[back] Torture

U.S. Instructed Latins on Executions, Torture

Saturday, September 21st 1996

Dana Priest, Washington Post

By Dana Priest
Washington Post Staff Writer

U.S. Army intelligence manuals used to train Latin American military officers at an Army school from 1982 to 1991 advocated executions, torture, blackmail and other forms of coercion against insurgents, Pentagon documents released yesterday show.

Used in courses at the U.S. Army's School of the Americas, the manual says that to recruit and control informants, counterintelligence agents could use ?fear, payment of bounties for enemy dead, beatings, false imprisonment, executions and the use of truth serum,? according to a secret Defense Department summary of the manuals compiled during a 1992 investigation of the instructional material and also released yesterday.

A summary of the investigation and four pages of brief, translated excerpts from the seven Spanish-language manuals were released last night by the Defense Department, which recently has taken to making controversial information available in the evenings, after the deadlines of the prime-time network television news programs.

The Army School of the Americas, long located in Panama by moved in 1984 to Fort Benning, Ga., has trained nearly 60,000 military and police officers from Latin America and the United States since 1946.

Its graduates have included some of the region?s most notorious human rights abusers, among them Roberto D?Aubuisson, the leader of El Salvador?s right-wing death squads; 19 Salvadoran soldiers linked to the 1989 assassination of six Jesuit priests; Gen. Manuel Antonio Noriega, the deposed Panamanian strongman; six Peruvian officers linked to killings of students and a professor; and Col. Julio Roberto Alpirez, a Guatemalan officer implicated in the death of an American innkeeper living in Guatemala and to the death of a leftist guerrilla married to an American lawyer.

The Defense Department said the school's curriculum now includes mandatory human rights training and it is an effective way to help promote military professionalism in a region where that concept is still nascent.

?The problem was discovered in 1992, properly reported and fixed," said Lt. Col Arne Owens, a Pentagon spokesman. ?There have been a lot of great changes at the School of the Americas."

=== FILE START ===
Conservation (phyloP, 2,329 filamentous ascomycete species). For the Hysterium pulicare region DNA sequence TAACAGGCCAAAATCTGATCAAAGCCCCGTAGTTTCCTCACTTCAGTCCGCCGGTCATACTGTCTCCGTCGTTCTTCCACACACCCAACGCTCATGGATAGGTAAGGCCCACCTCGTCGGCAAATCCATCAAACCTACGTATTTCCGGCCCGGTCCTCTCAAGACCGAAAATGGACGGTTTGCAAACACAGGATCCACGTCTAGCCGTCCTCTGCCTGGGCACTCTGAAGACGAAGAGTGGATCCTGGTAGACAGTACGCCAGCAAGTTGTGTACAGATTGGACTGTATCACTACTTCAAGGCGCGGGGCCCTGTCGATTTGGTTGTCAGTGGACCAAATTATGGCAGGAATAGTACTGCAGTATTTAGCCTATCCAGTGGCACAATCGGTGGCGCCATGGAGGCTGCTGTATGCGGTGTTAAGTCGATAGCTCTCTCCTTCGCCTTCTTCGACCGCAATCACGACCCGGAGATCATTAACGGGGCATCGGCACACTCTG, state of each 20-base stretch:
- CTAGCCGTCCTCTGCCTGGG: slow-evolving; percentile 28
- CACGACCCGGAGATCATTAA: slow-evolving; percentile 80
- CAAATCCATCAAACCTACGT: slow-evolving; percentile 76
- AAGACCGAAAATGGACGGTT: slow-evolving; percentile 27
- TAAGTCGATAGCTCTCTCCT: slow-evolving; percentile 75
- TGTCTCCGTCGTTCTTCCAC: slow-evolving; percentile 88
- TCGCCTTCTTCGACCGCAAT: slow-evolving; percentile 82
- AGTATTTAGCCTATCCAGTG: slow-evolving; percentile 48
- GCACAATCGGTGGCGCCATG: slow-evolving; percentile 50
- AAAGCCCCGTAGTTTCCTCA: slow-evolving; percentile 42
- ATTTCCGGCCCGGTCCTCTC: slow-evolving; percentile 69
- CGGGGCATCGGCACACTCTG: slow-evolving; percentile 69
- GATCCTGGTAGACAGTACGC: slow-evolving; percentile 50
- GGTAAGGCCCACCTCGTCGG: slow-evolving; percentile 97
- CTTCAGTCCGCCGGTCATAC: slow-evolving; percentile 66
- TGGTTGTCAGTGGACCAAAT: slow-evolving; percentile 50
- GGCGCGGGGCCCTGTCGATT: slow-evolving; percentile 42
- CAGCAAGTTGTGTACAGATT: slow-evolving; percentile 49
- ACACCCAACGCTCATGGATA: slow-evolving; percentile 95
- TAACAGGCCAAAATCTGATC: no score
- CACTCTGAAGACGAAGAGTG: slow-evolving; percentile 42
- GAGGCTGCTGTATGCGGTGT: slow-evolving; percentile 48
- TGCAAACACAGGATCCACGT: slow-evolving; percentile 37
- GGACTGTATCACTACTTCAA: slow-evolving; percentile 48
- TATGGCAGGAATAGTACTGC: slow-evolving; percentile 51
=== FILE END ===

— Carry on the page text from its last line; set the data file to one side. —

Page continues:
When reports of the 1992 investigation surfaced this year during a congressional inquiry into the CIA's activities in Guatemala, spokesmen for the school denied the manuals advocated such extreme methods of operation, which were in violation of Army policy and law at the time they were in use.

The 1992 investigation concluded the inclusion of the methods was the result of bureaucratic oversight. "It is incredible that the use ... since 1982 ... evaded the established system of doctrinal controls," said the report of the investigation, conducted by the office of the assistant to the secretary of defense for intelligence oversight "Nevertheless, we could find no evidence that this was a deliberate and orchestrated attempt to violate DoD or Army policies."

The manuals were compiled by Army intelligence officials using "outdated instructional material without the required doctrinal approval" from the Army Intelligence School, the investigation report said.

The material was based, in part, on training instructions used in the 1960s by the Army's Foreign Intelligence Assistance Program, entitled "Project X." The 1992 investigation also found the manual was distributed to thousands of military officers from 11 South and Central American countries, including Guatemala, El Salvador, Honduras and Panama, where the U.S. military was heavily involved in counterinsurgency.

One manual, entitled "Handling of Sources," also "discloses classified [informant] methodology that could compromise Army clandestine intelligence modus operandi," the 1992 investigation found. Another manual, entitled "Counterintelligence," contained ?sensitive Army counterintelligence tactics, techniques and procedures."

The Defense Department yesterday said the 1992 investigators found two dozen objectionable passages among the 1,169 pages of instruction. For instance, the manual entitled, "Handling of Sources" says, "The CI [counterintelligence] agent could cause the" arrest of the employees [informants] parents, imprison the employee or give him a beating" to coerce cooperation.

On several occasions it uses the words "neutralization" or "neutralizing," which was commonly used at the time as a euphemism for execution or destruction, a Pentagon official said.

The manual on "Terrorism and the Urban Guerrilla" says that "another function of the CI agents is recommending CI targets for neutralizing. The CI targets can include personalities, installations, organizations, documents and materials ... the personality targets prove to be valuable sources of intelligence. Some examples of these targets are governmental officials, political leaders, and members of the infrastructure."

The Defense Department continues to try to collect the manuals but, as the 1992 investigation noted, "due to incomplete records, retrieval of all copies is doubtful."

Rep. Joseph P. Kennedy II (D-Mass.), an advocate of closing the school, said in a statement last night that the manuals "show what we have suspected all along, that taxpayers' money has been used for physical abuse." Kennedy said, "The School of the Americas, a Cold War relic, should be shut down."